Donald Trump Won. What Does That Mean for Education Policy?

Donald Trump will become the 45th President of the United States. What does that mean for federal education policy? Here are my 11 reflections on what this
donald-j-trump-1342298_960_720means and predictions for what might happen:

  1. Expert opinion didn’t have a very good night. The polls were wrong, the political experts were wrong, and elite newspaper endorsements didn’t seem to affect the outcome. In some cases, voters outright rejected elite consensus. For an education example, the research on Boston charter schools is overwhelmingly positive, and yet Massachusetts voted down a ballot initiative that would have allowed them to expand. This isn’t just an education problem per se, but it does have troubling implications for the sector going forward.
  2. Our country has never been this politically divided across education levels. Donald Trump won non-college-educated voters by huge numbers even as Hillary Clinton became the first Democrat to win college-educated voters in 50 years. If these trends continue, or even accelerate, and political party becomes further associated with education levels, that will turn education itself into a political exercise.
  3. Now that Trump is President-Elect, a lot of Democrats will wish we were still under No Child Left Behind (NCLB). Even though many states were operating under waivers from NCLB, and a Trump Administration could have authored their own waivers, NCLB as an underlying law provided stronger protection for minorities and other subgroups of students than what’s now in place under the Every Student Succeeds Act (ESSA).
  4. As I’ve written before, the Trump transition team has tons of work to do. Given ESSA’s timelines, the new administration faces huge policy and logistical hurdles in their first six to eight months in office. They’ll need to review and approve every state’s accountability plan in that time.
  5. The Obama Administration’s regulations implementing ESSA are in trouble. Again given the timeline here, I don’t expect outright revocation for all of the draft rules, which would take time and formal processes, but I do expect informal “dear colleague” letters weakening the Obama proposals.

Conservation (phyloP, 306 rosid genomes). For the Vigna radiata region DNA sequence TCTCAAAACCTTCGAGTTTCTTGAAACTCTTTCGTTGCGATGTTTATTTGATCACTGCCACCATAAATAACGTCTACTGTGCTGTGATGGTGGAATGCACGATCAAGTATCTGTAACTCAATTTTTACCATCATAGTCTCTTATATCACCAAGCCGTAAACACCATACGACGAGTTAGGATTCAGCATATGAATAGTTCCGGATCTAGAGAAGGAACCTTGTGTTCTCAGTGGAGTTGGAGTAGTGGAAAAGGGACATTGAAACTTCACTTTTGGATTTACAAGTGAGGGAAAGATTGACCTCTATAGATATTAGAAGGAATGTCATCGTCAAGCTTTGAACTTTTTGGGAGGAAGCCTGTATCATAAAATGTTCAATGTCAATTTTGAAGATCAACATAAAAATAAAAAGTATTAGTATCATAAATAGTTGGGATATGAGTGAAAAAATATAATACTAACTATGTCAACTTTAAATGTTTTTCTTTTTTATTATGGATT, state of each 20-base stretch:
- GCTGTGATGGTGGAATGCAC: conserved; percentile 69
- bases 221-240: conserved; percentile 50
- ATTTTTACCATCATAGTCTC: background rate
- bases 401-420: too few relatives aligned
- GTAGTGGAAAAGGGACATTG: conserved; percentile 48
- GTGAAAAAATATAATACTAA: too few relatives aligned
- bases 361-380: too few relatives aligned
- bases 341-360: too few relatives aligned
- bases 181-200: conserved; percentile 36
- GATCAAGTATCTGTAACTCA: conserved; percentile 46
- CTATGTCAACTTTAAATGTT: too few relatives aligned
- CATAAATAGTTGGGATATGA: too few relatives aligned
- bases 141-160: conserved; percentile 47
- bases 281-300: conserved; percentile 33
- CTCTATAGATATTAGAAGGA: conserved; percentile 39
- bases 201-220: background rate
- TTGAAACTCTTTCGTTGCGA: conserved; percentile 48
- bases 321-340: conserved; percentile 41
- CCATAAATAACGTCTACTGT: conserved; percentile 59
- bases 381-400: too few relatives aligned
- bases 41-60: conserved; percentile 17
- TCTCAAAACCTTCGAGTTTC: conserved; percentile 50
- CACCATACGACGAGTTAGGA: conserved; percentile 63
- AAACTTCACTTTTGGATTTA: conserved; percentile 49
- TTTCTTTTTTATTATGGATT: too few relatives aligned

6. In particular, the “supplement not supplant” rule was already on shaky political ground before the election. A Trump Administration is not likely to support it going forward.
  7. The Obama Administration’s legacy on higher education would take time to dismantle. Rules on gainful employment and teacher preparation are now final. For the Trump Administration to revoke either of those, it would take years of formal regulatory processes. If Republicans really want those gone, they’ll go after them through Congress.
  8. Existing grant awards (like the Teacher Incentive Fund or the Charter School Program) are safe. Congressional members will have an interest in funding continuation awards for those existing grants.
  9. Trump can’t do much unilaterally on #CommonCore or school choice. ESSA makes the federal role relatively impotent, no matter the president.
  10. We’re not getting any new money for education anytime soon. That means no federal expansion of pre-k and certainly not “free college.”
  11. I don’t expect a Republican-dominated Congress to take up any large education bills. Their focus will be on policy objectives like the Supreme Court vacancy, immigration, or Obamacare. I don’t think we’ll see a Perkins or Higher Education Act reauthorization, for example. There just isn’t political oxygen for those types of negotiations. Still, we may see some smaller things, like the DC voucher program perhaps, slipped into random must-pass bills.

For more on the Trump victory and the implications for education policy, check out posts from Mike Petrilli and Rick Hess.